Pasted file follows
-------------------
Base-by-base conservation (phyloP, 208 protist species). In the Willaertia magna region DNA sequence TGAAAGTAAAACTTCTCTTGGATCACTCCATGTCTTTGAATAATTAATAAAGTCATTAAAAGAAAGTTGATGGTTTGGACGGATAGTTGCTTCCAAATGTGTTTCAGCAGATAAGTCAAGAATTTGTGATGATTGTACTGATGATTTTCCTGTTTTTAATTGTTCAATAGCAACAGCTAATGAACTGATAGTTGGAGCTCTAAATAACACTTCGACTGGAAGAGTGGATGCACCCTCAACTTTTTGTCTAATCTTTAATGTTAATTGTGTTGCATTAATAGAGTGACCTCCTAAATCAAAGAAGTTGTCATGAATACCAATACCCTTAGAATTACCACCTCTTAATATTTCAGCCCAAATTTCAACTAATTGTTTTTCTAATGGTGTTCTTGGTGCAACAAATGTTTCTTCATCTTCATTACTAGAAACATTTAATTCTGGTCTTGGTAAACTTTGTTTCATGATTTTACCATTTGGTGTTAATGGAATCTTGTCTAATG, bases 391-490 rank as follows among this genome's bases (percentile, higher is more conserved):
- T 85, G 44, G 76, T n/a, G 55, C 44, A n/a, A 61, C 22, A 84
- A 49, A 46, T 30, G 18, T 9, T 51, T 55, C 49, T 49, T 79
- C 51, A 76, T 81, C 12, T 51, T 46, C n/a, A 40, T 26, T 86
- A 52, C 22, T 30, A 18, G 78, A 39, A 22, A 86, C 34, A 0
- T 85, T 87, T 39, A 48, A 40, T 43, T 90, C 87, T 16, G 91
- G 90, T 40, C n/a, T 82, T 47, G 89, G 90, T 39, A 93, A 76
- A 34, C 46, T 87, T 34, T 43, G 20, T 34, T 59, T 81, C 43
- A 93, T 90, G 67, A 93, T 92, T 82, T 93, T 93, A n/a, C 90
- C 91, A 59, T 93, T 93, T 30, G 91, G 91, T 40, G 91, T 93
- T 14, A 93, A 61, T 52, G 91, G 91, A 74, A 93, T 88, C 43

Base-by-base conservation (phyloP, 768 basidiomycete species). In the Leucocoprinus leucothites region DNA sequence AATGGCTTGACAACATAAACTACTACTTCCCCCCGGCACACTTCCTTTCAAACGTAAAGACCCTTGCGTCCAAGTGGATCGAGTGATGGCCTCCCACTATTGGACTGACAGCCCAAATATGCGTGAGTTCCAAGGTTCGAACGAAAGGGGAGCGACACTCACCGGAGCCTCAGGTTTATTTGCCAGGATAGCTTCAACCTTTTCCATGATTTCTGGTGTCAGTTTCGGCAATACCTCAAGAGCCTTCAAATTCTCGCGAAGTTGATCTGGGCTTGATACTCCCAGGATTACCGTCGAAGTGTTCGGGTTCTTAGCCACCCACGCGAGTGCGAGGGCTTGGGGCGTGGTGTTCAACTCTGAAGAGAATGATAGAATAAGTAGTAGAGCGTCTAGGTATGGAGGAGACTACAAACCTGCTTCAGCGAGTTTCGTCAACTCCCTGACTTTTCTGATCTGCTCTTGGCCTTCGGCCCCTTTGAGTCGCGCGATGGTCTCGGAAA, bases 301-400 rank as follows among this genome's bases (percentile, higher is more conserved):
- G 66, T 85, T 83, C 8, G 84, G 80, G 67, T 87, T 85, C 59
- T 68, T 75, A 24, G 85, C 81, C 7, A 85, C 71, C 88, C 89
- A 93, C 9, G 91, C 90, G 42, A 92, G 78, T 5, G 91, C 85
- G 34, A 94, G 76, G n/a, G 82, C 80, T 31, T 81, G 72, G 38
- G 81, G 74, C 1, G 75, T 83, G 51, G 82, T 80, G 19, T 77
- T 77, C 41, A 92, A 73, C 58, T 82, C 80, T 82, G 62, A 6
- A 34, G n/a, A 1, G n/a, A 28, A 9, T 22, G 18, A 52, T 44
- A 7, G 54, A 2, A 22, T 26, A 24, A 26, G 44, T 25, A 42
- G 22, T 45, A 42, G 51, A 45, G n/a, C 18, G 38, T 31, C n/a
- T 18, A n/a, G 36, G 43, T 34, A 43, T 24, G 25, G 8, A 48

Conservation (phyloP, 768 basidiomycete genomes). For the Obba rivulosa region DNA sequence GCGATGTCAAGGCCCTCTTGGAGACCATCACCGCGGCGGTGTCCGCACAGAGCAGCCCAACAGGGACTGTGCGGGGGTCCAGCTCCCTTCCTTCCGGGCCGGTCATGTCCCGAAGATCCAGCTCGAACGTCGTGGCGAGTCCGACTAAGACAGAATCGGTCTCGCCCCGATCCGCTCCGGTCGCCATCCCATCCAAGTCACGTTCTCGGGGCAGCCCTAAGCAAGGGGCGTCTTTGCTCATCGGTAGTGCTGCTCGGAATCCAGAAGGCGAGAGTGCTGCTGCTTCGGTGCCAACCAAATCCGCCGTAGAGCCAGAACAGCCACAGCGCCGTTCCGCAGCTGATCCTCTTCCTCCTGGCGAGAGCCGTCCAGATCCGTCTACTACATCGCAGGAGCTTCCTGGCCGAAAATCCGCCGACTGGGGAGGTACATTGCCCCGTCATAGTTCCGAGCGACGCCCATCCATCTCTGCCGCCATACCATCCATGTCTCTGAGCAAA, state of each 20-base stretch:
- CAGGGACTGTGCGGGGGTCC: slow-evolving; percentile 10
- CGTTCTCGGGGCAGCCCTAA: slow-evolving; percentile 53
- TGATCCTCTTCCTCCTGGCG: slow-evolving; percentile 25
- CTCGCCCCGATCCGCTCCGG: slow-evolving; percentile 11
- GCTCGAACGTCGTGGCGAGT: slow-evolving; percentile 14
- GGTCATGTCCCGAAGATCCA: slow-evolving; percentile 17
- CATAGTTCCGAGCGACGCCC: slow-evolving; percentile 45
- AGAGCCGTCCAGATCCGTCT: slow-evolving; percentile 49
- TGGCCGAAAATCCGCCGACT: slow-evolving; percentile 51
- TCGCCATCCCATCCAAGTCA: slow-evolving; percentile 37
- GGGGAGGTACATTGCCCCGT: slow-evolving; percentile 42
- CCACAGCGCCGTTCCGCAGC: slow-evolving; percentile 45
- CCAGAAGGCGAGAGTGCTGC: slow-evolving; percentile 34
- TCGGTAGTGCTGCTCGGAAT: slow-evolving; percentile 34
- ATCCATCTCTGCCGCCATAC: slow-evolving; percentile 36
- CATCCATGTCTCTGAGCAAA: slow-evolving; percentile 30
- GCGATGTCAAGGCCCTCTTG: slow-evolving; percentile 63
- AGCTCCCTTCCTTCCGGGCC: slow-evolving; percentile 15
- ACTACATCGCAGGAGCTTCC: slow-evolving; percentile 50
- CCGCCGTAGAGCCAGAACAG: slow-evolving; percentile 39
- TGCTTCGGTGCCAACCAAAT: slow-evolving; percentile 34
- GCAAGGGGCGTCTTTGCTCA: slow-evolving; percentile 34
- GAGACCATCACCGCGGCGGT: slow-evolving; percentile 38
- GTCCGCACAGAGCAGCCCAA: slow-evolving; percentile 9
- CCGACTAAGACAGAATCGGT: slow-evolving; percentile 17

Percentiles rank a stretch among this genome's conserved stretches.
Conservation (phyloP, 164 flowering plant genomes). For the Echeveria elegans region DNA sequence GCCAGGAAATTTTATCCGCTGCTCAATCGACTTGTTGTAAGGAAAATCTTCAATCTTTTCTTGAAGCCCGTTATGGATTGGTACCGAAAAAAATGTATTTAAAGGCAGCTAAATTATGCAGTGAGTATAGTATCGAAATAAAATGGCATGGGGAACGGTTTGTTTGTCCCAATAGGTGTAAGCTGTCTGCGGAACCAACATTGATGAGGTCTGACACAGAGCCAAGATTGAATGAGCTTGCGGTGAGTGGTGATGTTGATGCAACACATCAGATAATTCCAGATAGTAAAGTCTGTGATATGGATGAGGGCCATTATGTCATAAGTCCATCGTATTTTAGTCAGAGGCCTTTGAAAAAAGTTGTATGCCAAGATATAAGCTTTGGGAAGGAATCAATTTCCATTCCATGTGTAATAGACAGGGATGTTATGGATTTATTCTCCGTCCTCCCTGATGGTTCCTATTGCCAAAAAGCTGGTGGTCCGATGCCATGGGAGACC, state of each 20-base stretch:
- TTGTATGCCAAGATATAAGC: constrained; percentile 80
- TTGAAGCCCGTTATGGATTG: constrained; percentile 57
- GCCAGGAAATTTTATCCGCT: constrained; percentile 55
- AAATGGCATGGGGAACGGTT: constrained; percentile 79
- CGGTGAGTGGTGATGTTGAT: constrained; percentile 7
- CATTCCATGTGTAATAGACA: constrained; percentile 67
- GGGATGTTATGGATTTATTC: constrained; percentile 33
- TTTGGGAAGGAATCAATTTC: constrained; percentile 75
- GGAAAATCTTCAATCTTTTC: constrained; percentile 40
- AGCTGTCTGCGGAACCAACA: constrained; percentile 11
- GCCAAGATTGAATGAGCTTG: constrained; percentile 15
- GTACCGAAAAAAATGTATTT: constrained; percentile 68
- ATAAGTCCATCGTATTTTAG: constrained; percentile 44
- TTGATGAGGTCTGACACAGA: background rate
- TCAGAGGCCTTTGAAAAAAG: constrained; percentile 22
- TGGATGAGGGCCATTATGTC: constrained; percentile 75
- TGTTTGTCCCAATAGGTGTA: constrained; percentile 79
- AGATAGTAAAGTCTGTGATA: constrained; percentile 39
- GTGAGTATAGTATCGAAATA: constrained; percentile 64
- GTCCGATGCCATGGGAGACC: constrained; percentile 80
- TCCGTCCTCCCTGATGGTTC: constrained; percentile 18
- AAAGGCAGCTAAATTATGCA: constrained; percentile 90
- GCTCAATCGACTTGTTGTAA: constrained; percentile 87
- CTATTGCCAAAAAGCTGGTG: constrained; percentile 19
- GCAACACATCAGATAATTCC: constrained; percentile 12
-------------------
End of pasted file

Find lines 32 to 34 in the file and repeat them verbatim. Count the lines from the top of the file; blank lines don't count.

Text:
- TGGCCGAAAATCCGCCGACT: slow-evolving; percentile 51
- TCGCCATCCCATCCAAGTCA: slow-evolving; percentile 37
- GGGGAGGTACATTGCCCCGT: slow-evolving; percentile 42